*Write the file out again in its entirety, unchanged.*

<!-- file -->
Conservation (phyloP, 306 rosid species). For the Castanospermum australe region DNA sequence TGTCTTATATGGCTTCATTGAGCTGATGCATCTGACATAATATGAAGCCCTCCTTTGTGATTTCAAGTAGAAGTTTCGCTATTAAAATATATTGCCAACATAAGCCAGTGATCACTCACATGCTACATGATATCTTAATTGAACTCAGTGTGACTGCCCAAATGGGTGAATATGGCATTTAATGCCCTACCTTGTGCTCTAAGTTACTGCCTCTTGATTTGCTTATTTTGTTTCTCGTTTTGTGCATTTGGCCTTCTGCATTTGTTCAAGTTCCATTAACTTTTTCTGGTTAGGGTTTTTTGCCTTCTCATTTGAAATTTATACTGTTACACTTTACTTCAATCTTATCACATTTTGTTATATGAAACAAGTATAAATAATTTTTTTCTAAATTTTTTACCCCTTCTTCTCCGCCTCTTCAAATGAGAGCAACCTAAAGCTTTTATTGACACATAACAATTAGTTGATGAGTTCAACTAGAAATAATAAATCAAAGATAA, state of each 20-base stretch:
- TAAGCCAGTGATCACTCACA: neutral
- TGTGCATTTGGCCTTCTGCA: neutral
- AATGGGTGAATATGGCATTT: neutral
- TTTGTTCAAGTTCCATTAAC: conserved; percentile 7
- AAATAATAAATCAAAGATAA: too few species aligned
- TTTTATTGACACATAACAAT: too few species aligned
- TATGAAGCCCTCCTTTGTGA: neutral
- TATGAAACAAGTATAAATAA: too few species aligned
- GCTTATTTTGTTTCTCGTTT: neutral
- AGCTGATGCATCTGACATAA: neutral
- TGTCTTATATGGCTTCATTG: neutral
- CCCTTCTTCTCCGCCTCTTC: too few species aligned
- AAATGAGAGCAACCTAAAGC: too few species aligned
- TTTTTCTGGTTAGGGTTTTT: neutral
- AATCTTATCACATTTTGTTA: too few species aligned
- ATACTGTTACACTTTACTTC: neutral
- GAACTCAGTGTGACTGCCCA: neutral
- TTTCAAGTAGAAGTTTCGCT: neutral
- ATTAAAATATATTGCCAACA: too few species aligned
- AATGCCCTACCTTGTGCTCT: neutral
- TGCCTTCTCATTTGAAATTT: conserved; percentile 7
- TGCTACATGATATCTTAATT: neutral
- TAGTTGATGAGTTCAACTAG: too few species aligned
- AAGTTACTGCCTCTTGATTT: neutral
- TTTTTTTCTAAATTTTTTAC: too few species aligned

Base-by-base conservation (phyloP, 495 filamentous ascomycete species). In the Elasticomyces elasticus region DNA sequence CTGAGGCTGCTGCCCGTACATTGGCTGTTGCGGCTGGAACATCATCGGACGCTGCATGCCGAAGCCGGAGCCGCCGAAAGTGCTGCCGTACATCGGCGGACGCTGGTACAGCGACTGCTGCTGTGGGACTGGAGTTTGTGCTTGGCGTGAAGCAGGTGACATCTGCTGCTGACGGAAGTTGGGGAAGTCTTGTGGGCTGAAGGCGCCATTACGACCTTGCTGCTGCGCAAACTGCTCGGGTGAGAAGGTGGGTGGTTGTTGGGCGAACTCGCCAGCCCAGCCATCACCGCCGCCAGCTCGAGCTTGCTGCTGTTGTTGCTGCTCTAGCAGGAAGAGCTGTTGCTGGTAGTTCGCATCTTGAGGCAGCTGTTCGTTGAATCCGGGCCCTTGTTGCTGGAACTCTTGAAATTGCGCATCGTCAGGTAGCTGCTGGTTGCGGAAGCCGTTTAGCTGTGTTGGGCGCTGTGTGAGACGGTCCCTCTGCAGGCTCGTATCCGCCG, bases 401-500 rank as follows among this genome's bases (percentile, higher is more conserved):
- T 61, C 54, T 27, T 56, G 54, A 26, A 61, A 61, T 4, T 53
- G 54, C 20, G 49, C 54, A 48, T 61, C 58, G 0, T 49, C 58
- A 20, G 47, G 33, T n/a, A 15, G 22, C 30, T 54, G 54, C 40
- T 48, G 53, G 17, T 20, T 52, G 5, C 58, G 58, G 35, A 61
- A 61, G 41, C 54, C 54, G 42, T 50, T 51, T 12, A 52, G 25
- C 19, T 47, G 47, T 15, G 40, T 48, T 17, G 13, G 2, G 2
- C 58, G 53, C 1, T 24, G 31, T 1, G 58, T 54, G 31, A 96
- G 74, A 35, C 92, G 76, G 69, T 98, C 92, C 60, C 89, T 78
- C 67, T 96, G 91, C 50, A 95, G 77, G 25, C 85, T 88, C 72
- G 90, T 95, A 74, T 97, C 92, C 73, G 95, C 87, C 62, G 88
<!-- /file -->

Conservation (phyloP, 306 rosid species). For the Castanospermum australe region DNA sequence TGTCTTATATGGCTTCATTGAGCTGATGCATCTGACATAATATGAAGCCCTCCTTTGTGATTTCAAGTAGAAGTTTCGCTATTAAAATATATTGCCAACATAAGCCAGTGATCACTCACATGCTACATGATATCTTAATTGAACTCAGTGTGACTGCCCAAATGGGTGAATATGGCATTTAATGCCCTACCTTGTGCTCTAAGTTACTGCCTCTTGATTTGCTTATTTTGTTTCTCGTTTTGTGCATTTGGCCTTCTGCATTTGTTCAAGTTCCATTAACTTTTTCTGGTTAGGGTTTTTTGCCTTCTCATTTGAAATTTATACTGTTACACTTTACTTCAATCTTATCACATTTTGTTATATGAAACAAGTATAAATAATTTTTTTCTAAATTTTTTACCCCTTCTTCTCCGCCTCTTCAAATGAGAGCAACCTAAAGCTTTTATTGACACATAACAATTAGTTGATGAGTTCAACTAGAAATAATAAATCAAAGATAA, state of each 20-base stretch:
- TAAGCCAGTGATCACTCACA: neutral
- TGTGCATTTGGCCTTCTGCA: neutral
- AATGGGTGAATATGGCATTT: neutral
- TTTGTTCAAGTTCCATTAAC: conserved; percentile 7
- AAATAATAAATCAAAGATAA: too few species aligned
- TTTTATTGACACATAACAAT: too few species aligned
- TATGAAGCCCTCCTTTGTGA: neutral
- TATGAAACAAGTATAAATAA: too few species aligned
- GCTTATTTTGTTTCTCGTTT: neutral
- AGCTGATGCATCTGACATAA: neutral
- TGTCTTATATGGCTTCATTG: neutral
- CCCTTCTTCTCCGCCTCTTC: too few species aligned
- AAATGAGAGCAACCTAAAGC: too few species aligned
- TTTTTCTGGTTAGGGTTTTT: neutral
- AATCTTATCACATTTTGTTA: too few species aligned
- ATACTGTTACACTTTACTTC: neutral
- GAACTCAGTGTGACTGCCCA: neutral
- TTTCAAGTAGAAGTTTCGCT: neutral
- ATTAAAATATATTGCCAACA: too few species aligned
- AATGCCCTACCTTGTGCTCT: neutral
- TGCCTTCTCATTTGAAATTT: conserved; percentile 7
- TGCTACATGATATCTTAATT: neutral
- TAGTTGATGAGTTCAACTAG: too few species aligned
- AAGTTACTGCCTCTTGATTT: neutral
- TTTTTTTCTAAATTTTTTAC: too few species aligned

Base-by-base conservation (phyloP, 495 filamentous ascomycete species). In the Elasticomyces elasticus region DNA sequence CTGAGGCTGCTGCCCGTACATTGGCTGTTGCGGCTGGAACATCATCGGACGCTGCATGCCGAAGCCGGAGCCGCCGAAAGTGCTGCCGTACATCGGCGGACGCTGGTACAGCGACTGCTGCTGTGGGACTGGAGTTTGTGCTTGGCGTGAAGCAGGTGACATCTGCTGCTGACGGAAGTTGGGGAAGTCTTGTGGGCTGAAGGCGCCATTACGACCTTGCTGCTGCGCAAACTGCTCGGGTGAGAAGGTGGGTGGTTGTTGGGCGAACTCGCCAGCCCAGCCATCACCGCCGCCAGCTCGAGCTTGCTGCTGTTGTTGCTGCTCTAGCAGGAAGAGCTGTTGCTGGTAGTTCGCATCTTGAGGCAGCTGTTCGTTGAATCCGGGCCCTTGTTGCTGGAACTCTTGAAATTGCGCATCGTCAGGTAGCTGCTGGTTGCGGAAGCCGTTTAGCTGTGTTGGGCGCTGTGTGAGACGGTCCCTCTGCAGGCTCGTATCCGCCG, bases 401-500 rank as follows among this genome's bases (percentile, higher is more conserved):
- T 61, C 54, T 27, T 56, G 54, A 26, A 61, A 61, T 4, T 53
- G 54, C 20, G 49, C 54, A 48, T 61, C 58, G 0, T 49, C 58
- A 20, G 47, G 33, T n/a, A 15, G 22, C 30, T 54, G 54, C 40
- T 48, G 53, G 17, T 20, T 52, G 5, C 58, G 58, G 35, A 61
- A 61, G 41, C 54, C 54, G 42, T 50, T 51, T 12, A 52, G 25
- C 19, T 47, G 47, T 15, G 40, T 48, T 17, G 13, G 2, G 2
- C 58, G 53, C 1, T 24, G 31, T 1, G 58, T 54, G 31, A 96
- G 74, A 35, C 92, G 76, G 69, T 98, C 92, C 60, C 89, T 78
- C 67, T 96, G 91, C 50, A 95, G 77, G 25, C 85, T 88, C 72
- G 90, T 95, A 74, T 97, C 92, C 73, G 95, C 87, C 62, G 88